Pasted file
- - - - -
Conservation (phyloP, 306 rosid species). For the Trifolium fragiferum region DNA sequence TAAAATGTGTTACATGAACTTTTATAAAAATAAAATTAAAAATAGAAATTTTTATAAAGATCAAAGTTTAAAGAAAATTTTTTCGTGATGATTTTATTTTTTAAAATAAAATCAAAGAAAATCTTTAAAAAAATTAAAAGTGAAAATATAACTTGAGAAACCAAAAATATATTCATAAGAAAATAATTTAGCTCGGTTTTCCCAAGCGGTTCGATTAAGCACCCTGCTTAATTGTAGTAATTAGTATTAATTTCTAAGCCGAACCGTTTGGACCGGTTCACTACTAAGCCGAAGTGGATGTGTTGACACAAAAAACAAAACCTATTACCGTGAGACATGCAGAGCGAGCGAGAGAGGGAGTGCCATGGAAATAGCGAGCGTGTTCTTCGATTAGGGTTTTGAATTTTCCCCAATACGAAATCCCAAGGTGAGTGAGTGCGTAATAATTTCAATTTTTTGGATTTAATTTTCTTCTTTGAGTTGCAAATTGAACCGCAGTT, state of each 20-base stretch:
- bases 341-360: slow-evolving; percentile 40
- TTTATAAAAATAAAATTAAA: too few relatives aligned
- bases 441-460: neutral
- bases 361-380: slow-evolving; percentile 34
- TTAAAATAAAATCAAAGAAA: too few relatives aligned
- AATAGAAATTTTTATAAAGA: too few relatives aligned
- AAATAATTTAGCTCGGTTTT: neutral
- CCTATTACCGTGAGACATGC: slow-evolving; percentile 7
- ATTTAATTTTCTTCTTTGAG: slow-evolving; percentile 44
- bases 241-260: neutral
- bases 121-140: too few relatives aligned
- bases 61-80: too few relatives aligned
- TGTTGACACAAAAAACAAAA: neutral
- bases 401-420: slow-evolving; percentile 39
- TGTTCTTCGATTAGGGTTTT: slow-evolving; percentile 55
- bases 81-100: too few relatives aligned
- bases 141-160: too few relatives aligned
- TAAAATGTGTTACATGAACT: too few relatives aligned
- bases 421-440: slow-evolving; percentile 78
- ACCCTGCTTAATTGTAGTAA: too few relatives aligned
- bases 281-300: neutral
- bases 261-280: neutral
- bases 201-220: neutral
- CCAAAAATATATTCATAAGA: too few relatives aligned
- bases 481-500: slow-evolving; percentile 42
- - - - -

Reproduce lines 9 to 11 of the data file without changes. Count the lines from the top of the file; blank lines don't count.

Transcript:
- CCTATTACCGTGAGACATGC: slow-evolving; percentile 7
- ATTTAATTTTCTTCTTTGAG: slow-evolving; percentile 44
- bases 241-260: neutral